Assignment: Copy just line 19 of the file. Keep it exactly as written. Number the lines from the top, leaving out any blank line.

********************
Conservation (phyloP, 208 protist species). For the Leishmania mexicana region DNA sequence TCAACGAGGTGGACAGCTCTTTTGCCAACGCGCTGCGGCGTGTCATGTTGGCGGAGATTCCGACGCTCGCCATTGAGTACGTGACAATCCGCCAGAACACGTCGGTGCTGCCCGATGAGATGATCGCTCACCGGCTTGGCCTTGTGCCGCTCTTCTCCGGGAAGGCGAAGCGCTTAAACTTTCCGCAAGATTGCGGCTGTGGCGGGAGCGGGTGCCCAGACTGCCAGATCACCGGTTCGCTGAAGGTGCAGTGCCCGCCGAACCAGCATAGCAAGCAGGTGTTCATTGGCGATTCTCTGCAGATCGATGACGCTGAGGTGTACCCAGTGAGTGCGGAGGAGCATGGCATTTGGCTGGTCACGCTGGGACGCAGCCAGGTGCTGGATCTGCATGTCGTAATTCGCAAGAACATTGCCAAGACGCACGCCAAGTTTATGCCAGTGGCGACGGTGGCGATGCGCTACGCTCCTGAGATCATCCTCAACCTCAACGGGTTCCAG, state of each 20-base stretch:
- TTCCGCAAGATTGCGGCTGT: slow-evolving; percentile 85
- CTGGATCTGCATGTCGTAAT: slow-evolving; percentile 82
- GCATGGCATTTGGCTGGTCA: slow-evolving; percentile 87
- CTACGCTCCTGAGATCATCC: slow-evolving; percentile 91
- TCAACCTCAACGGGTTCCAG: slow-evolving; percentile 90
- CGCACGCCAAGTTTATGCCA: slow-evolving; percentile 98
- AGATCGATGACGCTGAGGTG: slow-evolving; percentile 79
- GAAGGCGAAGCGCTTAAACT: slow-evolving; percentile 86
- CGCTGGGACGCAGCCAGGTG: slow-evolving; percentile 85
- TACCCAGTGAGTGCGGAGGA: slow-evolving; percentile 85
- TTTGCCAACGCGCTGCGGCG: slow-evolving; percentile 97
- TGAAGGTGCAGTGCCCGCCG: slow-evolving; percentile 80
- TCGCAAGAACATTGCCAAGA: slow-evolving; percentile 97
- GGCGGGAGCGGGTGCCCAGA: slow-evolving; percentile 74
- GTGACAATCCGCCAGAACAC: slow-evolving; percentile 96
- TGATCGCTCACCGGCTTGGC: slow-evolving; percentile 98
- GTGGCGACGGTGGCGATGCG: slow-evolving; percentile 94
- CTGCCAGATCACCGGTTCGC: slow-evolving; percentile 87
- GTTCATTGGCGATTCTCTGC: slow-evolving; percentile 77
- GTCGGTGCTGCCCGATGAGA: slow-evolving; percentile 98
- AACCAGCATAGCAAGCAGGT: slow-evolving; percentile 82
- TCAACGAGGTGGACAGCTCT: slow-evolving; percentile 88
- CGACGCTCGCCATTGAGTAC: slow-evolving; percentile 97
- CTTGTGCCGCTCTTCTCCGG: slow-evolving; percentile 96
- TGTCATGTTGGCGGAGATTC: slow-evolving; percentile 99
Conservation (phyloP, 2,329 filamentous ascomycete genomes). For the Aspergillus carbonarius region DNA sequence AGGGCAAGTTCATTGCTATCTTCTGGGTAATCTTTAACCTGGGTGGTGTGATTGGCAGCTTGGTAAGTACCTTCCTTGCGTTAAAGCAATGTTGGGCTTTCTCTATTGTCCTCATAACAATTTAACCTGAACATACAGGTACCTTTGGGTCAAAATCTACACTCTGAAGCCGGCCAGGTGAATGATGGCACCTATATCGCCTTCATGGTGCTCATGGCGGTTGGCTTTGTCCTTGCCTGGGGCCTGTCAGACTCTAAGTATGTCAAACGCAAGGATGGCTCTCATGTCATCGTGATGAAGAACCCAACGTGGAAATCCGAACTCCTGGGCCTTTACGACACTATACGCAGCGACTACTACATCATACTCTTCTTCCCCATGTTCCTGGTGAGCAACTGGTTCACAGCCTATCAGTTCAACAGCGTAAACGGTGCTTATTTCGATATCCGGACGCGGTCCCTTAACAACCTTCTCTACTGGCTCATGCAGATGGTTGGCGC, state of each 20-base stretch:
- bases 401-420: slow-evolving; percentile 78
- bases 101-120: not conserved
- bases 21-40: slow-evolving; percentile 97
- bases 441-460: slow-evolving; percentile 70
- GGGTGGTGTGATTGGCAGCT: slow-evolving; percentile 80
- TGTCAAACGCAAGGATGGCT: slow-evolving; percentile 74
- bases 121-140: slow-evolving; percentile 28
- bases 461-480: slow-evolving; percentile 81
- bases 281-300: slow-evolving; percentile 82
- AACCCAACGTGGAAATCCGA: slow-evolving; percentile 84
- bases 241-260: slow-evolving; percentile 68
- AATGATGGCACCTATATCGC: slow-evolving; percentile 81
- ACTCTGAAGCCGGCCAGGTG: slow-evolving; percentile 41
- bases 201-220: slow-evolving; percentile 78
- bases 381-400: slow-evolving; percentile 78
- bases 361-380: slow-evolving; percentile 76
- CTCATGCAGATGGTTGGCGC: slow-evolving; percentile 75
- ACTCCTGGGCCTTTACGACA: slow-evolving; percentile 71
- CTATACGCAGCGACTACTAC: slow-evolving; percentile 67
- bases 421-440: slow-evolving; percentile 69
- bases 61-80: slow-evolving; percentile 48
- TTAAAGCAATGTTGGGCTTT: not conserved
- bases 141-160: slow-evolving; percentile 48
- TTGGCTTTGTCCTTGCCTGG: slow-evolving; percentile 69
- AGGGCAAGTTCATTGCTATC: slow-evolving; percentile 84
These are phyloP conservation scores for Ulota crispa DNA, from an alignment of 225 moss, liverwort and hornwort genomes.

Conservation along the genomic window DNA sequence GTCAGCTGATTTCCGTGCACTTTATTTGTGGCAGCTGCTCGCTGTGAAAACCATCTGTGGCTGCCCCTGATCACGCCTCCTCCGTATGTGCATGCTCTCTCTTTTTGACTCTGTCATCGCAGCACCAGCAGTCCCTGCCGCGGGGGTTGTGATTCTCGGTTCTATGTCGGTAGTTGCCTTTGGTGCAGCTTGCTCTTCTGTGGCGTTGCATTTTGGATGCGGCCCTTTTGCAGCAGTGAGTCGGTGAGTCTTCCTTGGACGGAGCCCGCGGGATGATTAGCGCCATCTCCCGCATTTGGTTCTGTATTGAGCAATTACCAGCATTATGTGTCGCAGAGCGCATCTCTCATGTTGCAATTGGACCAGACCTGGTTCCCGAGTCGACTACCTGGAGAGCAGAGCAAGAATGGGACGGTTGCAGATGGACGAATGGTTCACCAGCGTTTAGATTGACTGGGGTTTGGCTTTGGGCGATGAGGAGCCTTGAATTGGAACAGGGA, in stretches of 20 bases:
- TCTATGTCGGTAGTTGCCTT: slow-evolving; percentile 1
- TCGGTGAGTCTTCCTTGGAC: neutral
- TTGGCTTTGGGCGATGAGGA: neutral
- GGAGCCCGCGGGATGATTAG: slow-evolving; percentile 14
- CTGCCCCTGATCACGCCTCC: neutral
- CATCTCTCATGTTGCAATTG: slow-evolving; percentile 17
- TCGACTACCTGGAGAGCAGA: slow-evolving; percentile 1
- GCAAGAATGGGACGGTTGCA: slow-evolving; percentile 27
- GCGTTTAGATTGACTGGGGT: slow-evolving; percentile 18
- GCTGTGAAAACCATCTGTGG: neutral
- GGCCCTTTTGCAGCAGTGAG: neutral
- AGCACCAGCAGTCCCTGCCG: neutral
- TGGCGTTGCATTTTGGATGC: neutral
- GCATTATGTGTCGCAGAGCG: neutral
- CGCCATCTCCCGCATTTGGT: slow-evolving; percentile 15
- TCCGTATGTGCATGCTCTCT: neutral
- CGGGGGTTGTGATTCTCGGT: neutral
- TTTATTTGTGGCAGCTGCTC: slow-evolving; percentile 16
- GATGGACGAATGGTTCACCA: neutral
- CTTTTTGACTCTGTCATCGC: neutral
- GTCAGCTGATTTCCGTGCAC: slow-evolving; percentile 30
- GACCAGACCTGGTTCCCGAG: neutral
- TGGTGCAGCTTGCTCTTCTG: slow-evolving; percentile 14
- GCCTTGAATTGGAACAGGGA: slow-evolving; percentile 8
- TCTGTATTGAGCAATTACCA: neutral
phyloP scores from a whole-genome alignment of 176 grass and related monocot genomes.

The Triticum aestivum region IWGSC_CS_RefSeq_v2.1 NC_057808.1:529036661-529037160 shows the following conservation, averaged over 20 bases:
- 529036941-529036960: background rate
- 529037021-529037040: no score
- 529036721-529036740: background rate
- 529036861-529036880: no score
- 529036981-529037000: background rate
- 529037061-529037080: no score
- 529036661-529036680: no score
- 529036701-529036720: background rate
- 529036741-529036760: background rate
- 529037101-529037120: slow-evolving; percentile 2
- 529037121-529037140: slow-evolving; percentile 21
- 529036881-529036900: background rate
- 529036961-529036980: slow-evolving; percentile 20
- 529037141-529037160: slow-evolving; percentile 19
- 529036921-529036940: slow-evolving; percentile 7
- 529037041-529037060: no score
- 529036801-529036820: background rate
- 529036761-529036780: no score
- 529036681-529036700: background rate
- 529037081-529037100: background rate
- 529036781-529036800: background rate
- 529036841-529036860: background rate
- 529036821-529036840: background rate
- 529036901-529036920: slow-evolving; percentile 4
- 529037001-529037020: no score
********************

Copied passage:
- CTGCCAGATCACCGGTTCGC: slow-evolving; percentile 87